FOR IMMEDIATE RELEASE
Tuesday, February 16, 1999
CONTACT: Tom Clements
HOUSE COMMITTEE PROBES INADEQUATE SECURITY PLAN
FOR SHIPMENT OF WEAPONS-USABLE PLUTONIUM FUEL TO JAPAN
WASHINGTON-- The Nuclear Control Institute (NCI) today welcomed concerns raised by the Chairman of the House International Relations Committee about inadequate security arrangements on an impending shipment of U.S.-controlled plutonium fuel from Europe to Japan.
In a letter to Secretary of State Madeleine Albright, Chairman Ben Gilman said he was "particularly disturbed" that the Clinton Administration, without any formal consultation with Congress, was preparing to approve a transportation plan that did not include an earlier U.S. requirement for an armed escort vessel. Instead, Gilman wrote to Secretary Albright, "...the Clinton Administration, reversing course from previous Administrations, has agreed to an alternative security plan which...envisages two transport ships...which will be fitted together with defensive armaments and travel together."
Gilman's letter, dated February 11, was released today and is available from the House Committee on International Relations (202-225-5021). It noted that under the terms of the 1988 U.S.-Japan Nuclear Cooperation Agreement, the United States must approve security arrangements on plutonium (a nuclear-weapons material) that Japan extracts from U.S.-supplied nuclear fuel for use in its power reactors.
NCI President Paul Leventhal called Gilman's letter "an important expression of Congressional concern about a weak plutonium security plan that the State Department has been trying to sweep under the rug." Leventhal said the State Department went along with a Japanese proposal to eliminate a Japanese coast-guard plutonium escort ship, the Shikishima, which was used in 1992 for a pilot shipment of 1.5 tons of plutonium from France to Japan. "The new plan was conceived by Japanese utility companies that wanted to save money and to avoid the appearance of a military escort for weapons-usable plutonium fuel," Leventhal said. "The State Department agreed, and it has been pressuring the Defense Department and other U.S. agencies to sign off on the plan before consulting with Congress."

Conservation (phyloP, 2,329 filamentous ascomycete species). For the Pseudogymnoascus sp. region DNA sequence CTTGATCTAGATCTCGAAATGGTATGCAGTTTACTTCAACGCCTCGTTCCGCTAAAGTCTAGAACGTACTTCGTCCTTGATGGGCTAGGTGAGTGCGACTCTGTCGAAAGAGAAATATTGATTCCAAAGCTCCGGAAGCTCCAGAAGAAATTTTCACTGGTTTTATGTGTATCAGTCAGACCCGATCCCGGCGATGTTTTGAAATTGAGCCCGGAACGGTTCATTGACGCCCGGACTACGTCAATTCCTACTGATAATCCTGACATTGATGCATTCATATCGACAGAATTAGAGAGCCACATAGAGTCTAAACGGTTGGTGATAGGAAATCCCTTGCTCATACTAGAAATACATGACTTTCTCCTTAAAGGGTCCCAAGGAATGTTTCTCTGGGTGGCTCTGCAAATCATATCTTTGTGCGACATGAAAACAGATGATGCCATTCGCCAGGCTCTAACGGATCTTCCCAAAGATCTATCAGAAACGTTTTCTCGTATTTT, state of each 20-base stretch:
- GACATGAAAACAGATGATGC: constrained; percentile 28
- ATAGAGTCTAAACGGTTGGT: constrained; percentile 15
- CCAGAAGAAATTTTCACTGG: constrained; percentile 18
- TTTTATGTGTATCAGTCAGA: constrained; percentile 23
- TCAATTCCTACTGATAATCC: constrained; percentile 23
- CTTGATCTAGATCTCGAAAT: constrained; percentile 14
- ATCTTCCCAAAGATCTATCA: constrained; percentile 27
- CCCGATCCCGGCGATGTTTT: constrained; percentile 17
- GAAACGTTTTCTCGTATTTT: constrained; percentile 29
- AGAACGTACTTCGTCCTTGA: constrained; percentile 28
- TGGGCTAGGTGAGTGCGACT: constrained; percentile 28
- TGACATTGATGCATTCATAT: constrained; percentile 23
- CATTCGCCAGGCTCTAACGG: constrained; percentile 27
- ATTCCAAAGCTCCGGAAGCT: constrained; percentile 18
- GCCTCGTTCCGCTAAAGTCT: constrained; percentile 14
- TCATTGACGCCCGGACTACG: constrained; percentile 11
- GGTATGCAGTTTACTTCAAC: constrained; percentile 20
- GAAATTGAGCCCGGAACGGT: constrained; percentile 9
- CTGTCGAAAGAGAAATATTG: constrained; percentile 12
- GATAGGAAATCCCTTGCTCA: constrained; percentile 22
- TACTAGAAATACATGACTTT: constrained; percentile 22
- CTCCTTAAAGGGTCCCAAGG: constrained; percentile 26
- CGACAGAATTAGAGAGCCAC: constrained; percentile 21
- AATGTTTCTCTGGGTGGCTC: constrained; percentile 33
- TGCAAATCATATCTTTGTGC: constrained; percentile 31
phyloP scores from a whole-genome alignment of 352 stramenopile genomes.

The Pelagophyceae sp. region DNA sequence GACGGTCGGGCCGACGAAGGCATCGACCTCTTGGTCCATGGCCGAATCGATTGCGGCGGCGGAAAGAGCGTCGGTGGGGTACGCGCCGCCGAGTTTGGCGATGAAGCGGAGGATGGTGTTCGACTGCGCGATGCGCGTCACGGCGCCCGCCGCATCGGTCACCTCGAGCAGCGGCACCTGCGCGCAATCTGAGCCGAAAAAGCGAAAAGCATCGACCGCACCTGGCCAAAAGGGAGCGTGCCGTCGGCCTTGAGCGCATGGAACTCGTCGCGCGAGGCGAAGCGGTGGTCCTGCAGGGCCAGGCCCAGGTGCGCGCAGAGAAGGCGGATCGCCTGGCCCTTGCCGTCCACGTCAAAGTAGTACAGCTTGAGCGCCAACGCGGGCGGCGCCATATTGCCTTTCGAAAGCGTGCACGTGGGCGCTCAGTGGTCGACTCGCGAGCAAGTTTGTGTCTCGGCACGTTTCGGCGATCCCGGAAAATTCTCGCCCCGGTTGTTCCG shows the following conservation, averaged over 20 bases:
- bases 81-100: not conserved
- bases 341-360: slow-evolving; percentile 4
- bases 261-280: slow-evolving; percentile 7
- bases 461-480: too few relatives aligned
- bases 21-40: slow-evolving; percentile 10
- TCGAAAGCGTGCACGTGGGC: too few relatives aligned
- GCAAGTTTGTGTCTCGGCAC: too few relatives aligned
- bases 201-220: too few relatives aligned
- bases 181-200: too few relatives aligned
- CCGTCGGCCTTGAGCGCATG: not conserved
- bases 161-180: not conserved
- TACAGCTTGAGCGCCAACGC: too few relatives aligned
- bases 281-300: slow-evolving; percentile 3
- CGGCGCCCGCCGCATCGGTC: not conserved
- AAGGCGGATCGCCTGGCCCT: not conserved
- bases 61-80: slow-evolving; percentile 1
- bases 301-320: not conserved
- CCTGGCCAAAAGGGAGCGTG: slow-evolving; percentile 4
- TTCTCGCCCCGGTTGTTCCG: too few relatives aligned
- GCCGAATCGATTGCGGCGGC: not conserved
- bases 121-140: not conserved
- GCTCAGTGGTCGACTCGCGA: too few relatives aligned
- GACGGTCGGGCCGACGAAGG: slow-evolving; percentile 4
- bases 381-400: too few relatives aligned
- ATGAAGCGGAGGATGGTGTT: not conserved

The next shipment is to be the first commercial transport of plutonium-uranium, mixed-oxide ("MOX") fuel from Europe to Japan. Since the plutonium can be separated from MOX fuel by straightforward chemical means, it is regarded by the International Atomic Energy Agency and the U.S. Government as containing "direct-use" nuclear-weapons material.
Gilman said in his letter that he was "particularly concerned about the adequacy of physical-protection measures for this shipment because it is the first of many to come and will set a precedent for protection of future shipments. In these times of increasingly sophisticated and ruthless international terrorism, this shipment should be subject to the most stringent physical protection measures." He noted that the freighters "with a top speed of 13 knots, would not appear to have sufficient defensive and deterrent ability much less the maneuverability or speed of military or coast guard escort ships." He called for use of an escort vessel armed with "a radar-directed, anti-missile defense system." The Pentagon had tried but failed to get the Japanese to install such a system on the Shikishima in 1992.
Gilman reminded Secretary Albright of past Administration commitments to maintain security requirements at least equivalent to the 1992 shipment, and to consult with Congress before approving arrangements for future shipments. He asked her to arrange a briefing for his committee that will include representatives of DOD, the Joint Chiefs of Staff, including the Navy, and the Arms Control and Disarmament Agency and the Department of Energy.
Last week, the Nuclear Control Institute wrote to Defense Secretary William S. Cohen, protesting the inadequate security arrangement and asking him "to inquire into a review process that now seems driven by diplomatic and cost considerations to accommodate Japanese government and commercial interests rather than U.S. common defense and security interests as required by the Atomic Energy Act." This letter, and an earlier letter to Energy Secretary Richardson, are available on the NCI Website:
What's New Sea Shipments Home Page